Page:Queen Moo and the Egyptian Sphinx.djvu/49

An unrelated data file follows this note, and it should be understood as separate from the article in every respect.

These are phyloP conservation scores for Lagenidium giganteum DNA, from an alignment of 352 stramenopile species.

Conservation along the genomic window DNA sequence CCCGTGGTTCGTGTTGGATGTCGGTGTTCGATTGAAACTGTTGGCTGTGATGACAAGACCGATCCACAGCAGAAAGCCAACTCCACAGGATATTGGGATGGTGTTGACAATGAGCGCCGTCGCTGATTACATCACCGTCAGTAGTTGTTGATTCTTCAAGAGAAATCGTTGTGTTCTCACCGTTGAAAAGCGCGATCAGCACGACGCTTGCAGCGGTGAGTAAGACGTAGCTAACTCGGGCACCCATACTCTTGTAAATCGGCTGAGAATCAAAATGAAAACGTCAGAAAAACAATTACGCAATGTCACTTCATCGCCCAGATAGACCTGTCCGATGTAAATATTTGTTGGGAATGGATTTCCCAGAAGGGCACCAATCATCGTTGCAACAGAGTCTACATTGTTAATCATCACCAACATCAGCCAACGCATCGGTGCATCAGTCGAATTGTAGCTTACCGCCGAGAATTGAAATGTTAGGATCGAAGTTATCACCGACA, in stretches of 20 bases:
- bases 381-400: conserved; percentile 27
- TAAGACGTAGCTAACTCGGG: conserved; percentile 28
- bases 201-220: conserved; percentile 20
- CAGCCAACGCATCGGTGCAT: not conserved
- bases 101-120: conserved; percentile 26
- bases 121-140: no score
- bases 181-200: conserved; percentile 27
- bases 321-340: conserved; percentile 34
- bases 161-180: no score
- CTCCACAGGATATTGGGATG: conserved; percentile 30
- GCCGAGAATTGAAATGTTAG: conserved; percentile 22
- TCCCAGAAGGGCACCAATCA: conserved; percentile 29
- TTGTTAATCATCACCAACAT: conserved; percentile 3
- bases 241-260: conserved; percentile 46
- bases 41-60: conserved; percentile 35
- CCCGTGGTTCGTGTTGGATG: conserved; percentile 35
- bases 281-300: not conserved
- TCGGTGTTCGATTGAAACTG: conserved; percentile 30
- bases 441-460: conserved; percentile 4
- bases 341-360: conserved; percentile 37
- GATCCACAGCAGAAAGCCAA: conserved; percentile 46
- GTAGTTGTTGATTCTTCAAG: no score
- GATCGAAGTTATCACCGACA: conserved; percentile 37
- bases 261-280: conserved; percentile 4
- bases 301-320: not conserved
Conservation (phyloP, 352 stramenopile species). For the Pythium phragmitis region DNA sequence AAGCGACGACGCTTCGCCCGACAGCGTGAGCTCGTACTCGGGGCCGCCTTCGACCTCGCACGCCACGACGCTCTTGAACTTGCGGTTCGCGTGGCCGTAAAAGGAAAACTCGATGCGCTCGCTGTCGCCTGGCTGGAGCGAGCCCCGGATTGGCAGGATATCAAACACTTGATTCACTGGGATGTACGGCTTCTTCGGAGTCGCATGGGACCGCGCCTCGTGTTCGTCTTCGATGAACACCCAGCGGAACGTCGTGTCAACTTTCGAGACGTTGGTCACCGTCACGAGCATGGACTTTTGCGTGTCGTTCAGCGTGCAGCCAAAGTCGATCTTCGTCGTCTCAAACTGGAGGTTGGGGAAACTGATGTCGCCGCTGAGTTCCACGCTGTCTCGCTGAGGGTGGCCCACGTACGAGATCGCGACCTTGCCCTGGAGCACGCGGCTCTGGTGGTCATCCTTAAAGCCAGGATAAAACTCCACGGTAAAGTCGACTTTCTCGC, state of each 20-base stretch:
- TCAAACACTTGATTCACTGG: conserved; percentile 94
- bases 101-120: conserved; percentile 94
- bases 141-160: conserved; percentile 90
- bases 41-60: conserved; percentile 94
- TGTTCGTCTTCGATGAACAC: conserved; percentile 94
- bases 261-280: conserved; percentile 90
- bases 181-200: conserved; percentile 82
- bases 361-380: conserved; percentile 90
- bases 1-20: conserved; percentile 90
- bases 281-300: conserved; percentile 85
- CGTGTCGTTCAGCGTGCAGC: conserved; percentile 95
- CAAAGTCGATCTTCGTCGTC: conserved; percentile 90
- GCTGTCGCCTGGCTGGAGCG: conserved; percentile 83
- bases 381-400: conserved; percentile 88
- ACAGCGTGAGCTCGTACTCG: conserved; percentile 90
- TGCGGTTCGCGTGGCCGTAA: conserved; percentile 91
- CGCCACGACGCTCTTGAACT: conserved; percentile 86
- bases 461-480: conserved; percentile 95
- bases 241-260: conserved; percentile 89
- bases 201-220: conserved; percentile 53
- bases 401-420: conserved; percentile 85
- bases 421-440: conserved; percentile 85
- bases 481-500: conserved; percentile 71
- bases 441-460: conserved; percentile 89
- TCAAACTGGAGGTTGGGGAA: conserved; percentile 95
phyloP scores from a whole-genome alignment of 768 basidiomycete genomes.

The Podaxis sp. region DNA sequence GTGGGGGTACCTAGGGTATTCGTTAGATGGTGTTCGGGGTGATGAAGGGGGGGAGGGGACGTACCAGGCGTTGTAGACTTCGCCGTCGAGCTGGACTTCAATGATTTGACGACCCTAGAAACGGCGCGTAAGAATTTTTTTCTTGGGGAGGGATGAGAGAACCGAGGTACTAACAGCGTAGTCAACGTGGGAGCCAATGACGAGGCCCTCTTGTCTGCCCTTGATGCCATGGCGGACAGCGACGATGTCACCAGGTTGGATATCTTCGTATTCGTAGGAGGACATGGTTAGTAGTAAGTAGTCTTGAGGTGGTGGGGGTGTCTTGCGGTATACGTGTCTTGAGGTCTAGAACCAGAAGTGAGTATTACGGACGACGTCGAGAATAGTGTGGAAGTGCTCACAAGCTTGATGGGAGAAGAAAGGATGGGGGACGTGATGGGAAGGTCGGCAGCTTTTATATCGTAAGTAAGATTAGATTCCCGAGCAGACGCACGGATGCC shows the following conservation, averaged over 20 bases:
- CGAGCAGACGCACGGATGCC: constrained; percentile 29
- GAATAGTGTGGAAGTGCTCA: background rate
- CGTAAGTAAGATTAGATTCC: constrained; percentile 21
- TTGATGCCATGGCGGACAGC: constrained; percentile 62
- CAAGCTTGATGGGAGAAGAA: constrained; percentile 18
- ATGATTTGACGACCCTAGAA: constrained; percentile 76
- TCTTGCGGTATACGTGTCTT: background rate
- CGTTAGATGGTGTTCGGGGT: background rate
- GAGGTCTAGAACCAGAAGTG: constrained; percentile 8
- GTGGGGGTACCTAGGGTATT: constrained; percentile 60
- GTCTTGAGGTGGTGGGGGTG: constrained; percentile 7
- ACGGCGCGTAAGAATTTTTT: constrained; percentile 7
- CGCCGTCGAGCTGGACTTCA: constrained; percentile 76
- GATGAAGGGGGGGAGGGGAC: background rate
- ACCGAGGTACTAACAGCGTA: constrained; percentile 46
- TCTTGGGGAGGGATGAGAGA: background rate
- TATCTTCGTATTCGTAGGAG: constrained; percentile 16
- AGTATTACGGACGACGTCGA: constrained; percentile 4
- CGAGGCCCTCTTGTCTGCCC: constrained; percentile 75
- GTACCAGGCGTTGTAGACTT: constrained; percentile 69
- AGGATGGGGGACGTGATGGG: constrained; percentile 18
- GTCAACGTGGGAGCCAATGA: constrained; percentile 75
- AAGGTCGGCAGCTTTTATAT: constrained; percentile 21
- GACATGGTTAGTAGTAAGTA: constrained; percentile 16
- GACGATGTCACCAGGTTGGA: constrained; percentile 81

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The country known to-day as Yucatan, one of the states of the Mexican confederacy, may indeed be justly regarded by the ethnologist, the geologist, the naturalist, the philologist, the archæologist, and the historian as a most interesting field of study. Its area of seventy-three thousand square miles, covered with dense forests, is literally strewn with the ruins of numerous antique cities, majestic temples, stately palaces, the work of learned architects, now heaps of débris crumbling under the inexorable tooth of time and the impious hand of iconoclastic collectors of relics for museums. Among these the statues of priests and kings, mutilated and defaced by the action of the elements, the hand of time and that of man, lie prostrate in the dust. Walls covered with bas-reliefs, inscriptions and sculptures carved in marble, containing the panegyrics of rulers, the history of the nation, its cosmogonical traditions, the ancient religious rites and observances of its